The scale of my wrong made me fear that our plane home would be struck from the horizon. The kindergarten God I still half-believed in was the kind who smote and did not joke. But then I recovered – I dreamed of his suited lats sobbing at our burial service. Still, for a long time in flight I found the “Domestic Safety Instructions” in my hand – the line-drawn couple, transplanted from the hotel, braced in their storyboards for a modest oblivion. 

When we pulled into our driveway nothing was strange except for a spasm of birds, a sudden pixilation of wings twitching up from the verge away from our grille. I’d not seen them before: more thinboned than sparrows with yellow belly feathers. They wouldn’t flit clear of the car, kept highdiving back to spritz the grass between our oncoming wheels. Inside, we learned where they’d surfaced from: the cat had clearly started dying, though she was doing it quietly, showing her tiny incisors in a soundless bleat. The boys weren’t to blame: she hadn’t been eating, though her plastic plate showed they’d tried to tempt her with steak. It sat there in dried grey snippets. She wouldn’t be cradled. She looked bored with her own pain.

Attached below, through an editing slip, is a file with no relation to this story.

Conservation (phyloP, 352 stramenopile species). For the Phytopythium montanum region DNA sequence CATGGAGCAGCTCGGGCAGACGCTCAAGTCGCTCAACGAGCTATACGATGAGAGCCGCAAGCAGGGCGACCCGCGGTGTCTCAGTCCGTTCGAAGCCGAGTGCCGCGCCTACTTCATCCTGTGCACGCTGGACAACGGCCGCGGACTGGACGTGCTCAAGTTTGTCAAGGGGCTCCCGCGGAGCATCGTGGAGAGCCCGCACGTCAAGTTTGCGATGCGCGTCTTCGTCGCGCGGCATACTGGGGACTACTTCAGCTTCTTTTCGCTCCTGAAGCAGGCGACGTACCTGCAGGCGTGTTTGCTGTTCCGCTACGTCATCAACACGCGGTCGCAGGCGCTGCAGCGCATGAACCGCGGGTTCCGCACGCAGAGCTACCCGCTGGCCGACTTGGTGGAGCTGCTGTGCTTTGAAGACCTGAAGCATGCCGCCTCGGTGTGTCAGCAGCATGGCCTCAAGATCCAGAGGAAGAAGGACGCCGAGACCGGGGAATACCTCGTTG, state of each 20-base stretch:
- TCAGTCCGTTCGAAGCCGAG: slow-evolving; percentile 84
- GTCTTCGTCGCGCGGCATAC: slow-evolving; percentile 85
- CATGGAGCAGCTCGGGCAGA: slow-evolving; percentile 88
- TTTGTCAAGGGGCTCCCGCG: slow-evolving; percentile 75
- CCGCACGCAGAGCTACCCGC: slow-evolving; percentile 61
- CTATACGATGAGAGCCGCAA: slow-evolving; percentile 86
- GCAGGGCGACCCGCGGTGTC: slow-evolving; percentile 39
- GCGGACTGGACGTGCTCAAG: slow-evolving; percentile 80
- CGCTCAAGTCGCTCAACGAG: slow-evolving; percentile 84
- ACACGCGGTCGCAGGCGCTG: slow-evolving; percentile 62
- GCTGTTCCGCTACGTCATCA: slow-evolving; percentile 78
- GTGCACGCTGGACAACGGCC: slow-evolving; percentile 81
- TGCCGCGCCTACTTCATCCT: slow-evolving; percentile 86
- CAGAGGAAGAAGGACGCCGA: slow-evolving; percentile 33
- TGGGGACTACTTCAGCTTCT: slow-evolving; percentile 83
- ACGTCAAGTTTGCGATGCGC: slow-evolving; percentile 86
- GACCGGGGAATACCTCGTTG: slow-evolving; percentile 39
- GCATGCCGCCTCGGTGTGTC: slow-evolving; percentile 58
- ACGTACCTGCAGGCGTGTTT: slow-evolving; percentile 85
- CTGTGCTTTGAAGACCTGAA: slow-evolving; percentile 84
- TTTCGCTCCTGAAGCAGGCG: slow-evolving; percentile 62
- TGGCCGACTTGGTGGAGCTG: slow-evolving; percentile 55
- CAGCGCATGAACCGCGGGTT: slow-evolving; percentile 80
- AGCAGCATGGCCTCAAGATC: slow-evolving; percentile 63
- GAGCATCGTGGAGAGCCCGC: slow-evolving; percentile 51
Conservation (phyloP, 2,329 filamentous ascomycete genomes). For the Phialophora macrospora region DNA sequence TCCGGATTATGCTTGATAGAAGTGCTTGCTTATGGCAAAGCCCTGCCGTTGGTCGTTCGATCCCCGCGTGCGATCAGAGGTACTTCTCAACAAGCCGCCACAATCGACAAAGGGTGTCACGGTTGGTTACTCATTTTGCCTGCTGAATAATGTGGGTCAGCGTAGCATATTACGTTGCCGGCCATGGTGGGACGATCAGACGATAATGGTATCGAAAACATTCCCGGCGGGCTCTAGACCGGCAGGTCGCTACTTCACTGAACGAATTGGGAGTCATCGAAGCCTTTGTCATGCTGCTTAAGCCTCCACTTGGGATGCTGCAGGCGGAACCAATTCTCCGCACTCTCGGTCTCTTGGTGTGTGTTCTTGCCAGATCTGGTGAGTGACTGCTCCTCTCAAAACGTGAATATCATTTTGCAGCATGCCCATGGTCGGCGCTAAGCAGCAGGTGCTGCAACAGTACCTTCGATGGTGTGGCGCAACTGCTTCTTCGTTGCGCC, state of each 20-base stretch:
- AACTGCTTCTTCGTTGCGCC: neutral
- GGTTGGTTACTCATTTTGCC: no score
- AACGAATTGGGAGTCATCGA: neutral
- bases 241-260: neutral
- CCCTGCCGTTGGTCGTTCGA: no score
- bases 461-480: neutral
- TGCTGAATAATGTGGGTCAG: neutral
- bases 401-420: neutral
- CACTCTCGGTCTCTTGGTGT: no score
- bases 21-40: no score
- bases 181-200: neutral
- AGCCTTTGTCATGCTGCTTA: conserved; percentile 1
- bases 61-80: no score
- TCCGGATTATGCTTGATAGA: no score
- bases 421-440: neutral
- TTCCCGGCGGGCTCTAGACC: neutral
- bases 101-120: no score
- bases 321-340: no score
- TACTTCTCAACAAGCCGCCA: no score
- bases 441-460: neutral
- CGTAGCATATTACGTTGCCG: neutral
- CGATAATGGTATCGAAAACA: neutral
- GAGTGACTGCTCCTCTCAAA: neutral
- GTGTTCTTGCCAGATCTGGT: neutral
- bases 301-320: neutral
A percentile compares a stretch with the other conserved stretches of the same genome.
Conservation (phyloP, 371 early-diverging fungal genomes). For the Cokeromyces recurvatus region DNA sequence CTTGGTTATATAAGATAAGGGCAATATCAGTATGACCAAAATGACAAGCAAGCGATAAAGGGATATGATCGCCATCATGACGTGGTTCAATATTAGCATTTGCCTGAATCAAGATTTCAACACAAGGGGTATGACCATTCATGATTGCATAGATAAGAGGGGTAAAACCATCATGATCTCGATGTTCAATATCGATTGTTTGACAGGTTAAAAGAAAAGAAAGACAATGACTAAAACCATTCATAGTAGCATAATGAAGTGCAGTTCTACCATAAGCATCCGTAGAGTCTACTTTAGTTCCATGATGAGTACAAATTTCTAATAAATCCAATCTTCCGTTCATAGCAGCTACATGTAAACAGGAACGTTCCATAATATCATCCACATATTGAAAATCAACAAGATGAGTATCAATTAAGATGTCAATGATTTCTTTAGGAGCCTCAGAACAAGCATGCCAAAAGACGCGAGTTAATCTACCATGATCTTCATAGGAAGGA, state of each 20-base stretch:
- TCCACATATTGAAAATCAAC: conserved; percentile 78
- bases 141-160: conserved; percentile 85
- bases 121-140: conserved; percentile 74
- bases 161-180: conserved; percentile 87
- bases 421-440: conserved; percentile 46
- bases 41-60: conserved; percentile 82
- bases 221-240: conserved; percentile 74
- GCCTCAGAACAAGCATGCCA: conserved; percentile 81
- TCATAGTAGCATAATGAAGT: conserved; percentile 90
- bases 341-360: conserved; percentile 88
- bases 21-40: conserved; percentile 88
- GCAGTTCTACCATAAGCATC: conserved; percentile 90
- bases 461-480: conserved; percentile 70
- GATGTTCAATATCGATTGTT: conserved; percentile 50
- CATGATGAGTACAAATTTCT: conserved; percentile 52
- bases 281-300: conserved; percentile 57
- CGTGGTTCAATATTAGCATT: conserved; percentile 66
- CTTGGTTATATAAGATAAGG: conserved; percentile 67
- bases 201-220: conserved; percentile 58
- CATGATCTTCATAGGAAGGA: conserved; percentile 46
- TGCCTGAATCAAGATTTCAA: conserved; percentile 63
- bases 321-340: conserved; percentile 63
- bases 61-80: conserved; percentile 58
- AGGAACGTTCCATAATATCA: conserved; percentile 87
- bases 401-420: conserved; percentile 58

The boys were on kill cam, the lounge rewired, as much sun as they could get hotboxed out. They couldn’t drop out of the gameplay to update us, so they barked details while they slaughtered, in league, long-range. You pulled the blinds on their gutted heaps of hologram but they went on gunning their way, giving one-word answers, spluttering in graphic slalom. I expected you to object, to order them to shut it down, get his gear packed into the car. But you didn’t intervene, went to the bedroom and unzipped your suitcase, stowed your possessions back in their appointed place. I stood in the doorway for a while and blinked at the vigilance of your refolding.